You can’t re-invent the wheel, but with this rim, Revel has revolutionized it. In March of 2019, Adam Miller, the founder of Revel Bikes, was approached by his long-time friend Joe Stanish, former VP at ENVE and COO at Alchemy, with a new carbon composite material. Called “Fusion Fiber, and produced and manufactured by CSS Composites in Utah, this new carbon composite replaces the epoxy that is used in normal pre-impregnated (pre-preg) carbon with a nylon polymer.
What does this do for a bike rim?
Normal carbon fiber, saturated with epoxy, is extremely brittle. It is not good at dissipating the energy from point impacts, like a rock strike to a rim bead flange. With nylon fibers replacing that epoxy, Fusion-Fiber is more flexible and better able to handle the types of forces and impacts that a bike wheel undergoes.
Increased strength allows Revel to make the entire rim lighter, which, as a rotating mass, is arguably the most significant place to remove weight from on a bicycle. A 29” RW30 rim weighs 470 grams, whereas a comparable Enve rim, the M730, weighs 580 grams - over three ounces. This decreased brittleness compared to regular carbon also gives the rims a desirable ride feel. Described as being “quiet” by our employees, they have something of a damped sensation compared to much of the competition. It’s not that they are noodly or don’t track well, but that they don’t transmit as many vibrations through to you. This results in less pain in your hands and increased awareness of the trail beneath you.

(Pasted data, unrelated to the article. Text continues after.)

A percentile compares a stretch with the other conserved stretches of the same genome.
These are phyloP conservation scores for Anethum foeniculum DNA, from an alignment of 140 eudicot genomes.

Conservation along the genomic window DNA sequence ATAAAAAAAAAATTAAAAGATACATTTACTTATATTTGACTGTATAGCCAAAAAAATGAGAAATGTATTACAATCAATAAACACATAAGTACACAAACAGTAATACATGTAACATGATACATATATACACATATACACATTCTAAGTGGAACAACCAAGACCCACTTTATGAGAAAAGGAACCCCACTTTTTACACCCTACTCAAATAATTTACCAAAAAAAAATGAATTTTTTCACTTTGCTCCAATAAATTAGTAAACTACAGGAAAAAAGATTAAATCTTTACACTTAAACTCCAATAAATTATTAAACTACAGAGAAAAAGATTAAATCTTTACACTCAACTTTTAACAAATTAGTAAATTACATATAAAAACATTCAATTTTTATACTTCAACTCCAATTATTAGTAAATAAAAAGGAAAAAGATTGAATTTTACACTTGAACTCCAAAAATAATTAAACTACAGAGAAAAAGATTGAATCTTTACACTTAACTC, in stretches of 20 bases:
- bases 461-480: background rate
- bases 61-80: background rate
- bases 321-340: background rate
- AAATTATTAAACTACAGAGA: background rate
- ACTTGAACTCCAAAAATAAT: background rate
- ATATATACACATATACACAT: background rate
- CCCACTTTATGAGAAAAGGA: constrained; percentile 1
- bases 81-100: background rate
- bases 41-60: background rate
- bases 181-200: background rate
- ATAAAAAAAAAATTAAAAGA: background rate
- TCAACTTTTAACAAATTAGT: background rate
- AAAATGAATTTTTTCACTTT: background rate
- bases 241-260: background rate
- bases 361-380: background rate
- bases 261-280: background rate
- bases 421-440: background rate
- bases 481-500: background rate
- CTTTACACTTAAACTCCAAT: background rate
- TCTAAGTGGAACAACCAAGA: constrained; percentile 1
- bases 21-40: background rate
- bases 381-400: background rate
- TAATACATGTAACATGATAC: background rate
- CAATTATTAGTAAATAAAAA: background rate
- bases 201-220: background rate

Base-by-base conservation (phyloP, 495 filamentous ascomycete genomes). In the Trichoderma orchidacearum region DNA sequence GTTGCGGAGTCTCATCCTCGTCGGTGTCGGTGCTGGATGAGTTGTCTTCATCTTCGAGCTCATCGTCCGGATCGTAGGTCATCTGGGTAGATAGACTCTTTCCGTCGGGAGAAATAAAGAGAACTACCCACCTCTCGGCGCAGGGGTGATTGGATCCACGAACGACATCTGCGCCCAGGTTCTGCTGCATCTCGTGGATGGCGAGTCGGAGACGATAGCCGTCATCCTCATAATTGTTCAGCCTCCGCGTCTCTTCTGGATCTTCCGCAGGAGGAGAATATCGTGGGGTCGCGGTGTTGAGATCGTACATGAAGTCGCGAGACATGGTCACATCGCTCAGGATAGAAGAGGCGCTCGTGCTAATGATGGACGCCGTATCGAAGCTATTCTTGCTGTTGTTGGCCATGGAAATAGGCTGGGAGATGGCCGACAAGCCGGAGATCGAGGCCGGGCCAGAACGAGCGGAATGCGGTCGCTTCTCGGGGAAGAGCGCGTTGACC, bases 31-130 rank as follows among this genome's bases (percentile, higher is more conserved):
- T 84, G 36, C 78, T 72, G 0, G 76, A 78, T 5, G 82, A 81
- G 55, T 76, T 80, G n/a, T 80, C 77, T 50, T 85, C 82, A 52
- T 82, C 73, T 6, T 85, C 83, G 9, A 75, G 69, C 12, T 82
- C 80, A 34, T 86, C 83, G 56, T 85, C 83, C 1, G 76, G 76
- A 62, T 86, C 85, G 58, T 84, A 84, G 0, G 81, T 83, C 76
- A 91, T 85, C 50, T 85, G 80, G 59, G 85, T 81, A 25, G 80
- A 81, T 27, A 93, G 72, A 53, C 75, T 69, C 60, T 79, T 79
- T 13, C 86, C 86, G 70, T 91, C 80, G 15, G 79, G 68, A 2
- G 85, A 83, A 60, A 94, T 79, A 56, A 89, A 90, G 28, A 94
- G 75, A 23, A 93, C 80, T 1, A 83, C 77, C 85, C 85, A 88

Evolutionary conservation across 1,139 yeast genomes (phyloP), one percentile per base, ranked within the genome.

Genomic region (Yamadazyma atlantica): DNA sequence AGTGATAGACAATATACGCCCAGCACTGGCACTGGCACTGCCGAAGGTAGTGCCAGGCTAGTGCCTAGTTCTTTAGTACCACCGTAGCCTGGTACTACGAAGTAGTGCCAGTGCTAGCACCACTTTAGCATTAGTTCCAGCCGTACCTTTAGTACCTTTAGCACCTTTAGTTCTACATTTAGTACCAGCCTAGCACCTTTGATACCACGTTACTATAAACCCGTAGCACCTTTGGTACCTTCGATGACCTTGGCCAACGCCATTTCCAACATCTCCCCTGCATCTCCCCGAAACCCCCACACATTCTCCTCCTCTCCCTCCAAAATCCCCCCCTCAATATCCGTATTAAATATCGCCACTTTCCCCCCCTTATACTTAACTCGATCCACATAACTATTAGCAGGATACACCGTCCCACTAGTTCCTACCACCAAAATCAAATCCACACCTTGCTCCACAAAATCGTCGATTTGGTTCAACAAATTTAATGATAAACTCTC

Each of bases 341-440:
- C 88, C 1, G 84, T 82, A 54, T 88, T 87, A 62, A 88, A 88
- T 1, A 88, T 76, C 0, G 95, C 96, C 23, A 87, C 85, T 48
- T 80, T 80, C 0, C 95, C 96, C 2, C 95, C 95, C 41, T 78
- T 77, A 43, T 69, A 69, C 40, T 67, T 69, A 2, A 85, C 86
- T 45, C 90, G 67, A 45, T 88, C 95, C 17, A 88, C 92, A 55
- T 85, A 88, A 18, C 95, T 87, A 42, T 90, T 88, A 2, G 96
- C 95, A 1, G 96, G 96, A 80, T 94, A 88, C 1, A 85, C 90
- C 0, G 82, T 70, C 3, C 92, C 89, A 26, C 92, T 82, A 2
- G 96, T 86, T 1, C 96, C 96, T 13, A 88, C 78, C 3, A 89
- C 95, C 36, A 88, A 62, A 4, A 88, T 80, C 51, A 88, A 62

Okay, but “revolutionized?”
It’s lighter, it’s stronger, it feels better… okay, but that’s what they all say. Where this rim, and the material it is made of, really changes the game is in how it’s made and what we do with it after it is no longer a usable wheel.
Firstly, Fusion Fiber does not have to be refrigerated. Huh? Yup, pre-preg fiber has to be kept in the fridge before its use, and has a limited shelf life. That is a ton of energy spent in refrigeration, and the possibility of a lot of waste should manufacturing timelines go wrong. Secondarily, Fusion Fiber is flash cooked. 20 seconds in the oven and it’s done. Traditional carbon, on the other hand, sits in the oven for an hour. That’s a whole bunch more energy consumed. Lastly, the RW30 rims come out of the mold in their final form (except for drilling the holes). Because there isn’t a bunch of epoxy all over, they aren’t sanded or painted. That eliminates a number of potential health hazards for employees, as well as potential inconsistencies in the final product.
Speaking of inconsistencies, because the carbon strips that these rims are made of are laid up by robots in Utah, the possibility of missing an important piece of the construction is far lower. Fewer mess-ups, less waste, and a better final product. What more can you ask for? I’ll tell you. Tradition carbon fiber goes in the landfill when it is no longer in use. You can’t melt it down, you can’t re-use it.. nothing. Fusion Fiber, on the other hand, can be! That sounds too good to be true. I thought so too. But no. When there is scrap material from manufacturing, or when you back over your wheel in your car and use your lifetime warranty to get a new one, Revel takes the old material, puts it in their wood-chipper, and cuts it down into little chunks. The makers of Fusion Fiber take those chucks, melt and press them into a block, and can then stamp and carve a new airplane/bicycle/car component out of it. Think bottle cages, chain-guide back-plates, tool holders, and more.
The RW30 comes in both 29” and 27.5” sizes, has a 29mm inner width (perfect for 2.4-2.6” tires), has a lifetime warranty, and best of all, has customizable graphics. It is designed for all-mountain/enduro riding, and was designed by guys who call Carbondale, Colorado their home. That means that sharp-edged rocks won’t phase this rim. It looks good, it feels good, and it’s good (i.e. not as bad) for the planet. What more could you ask for.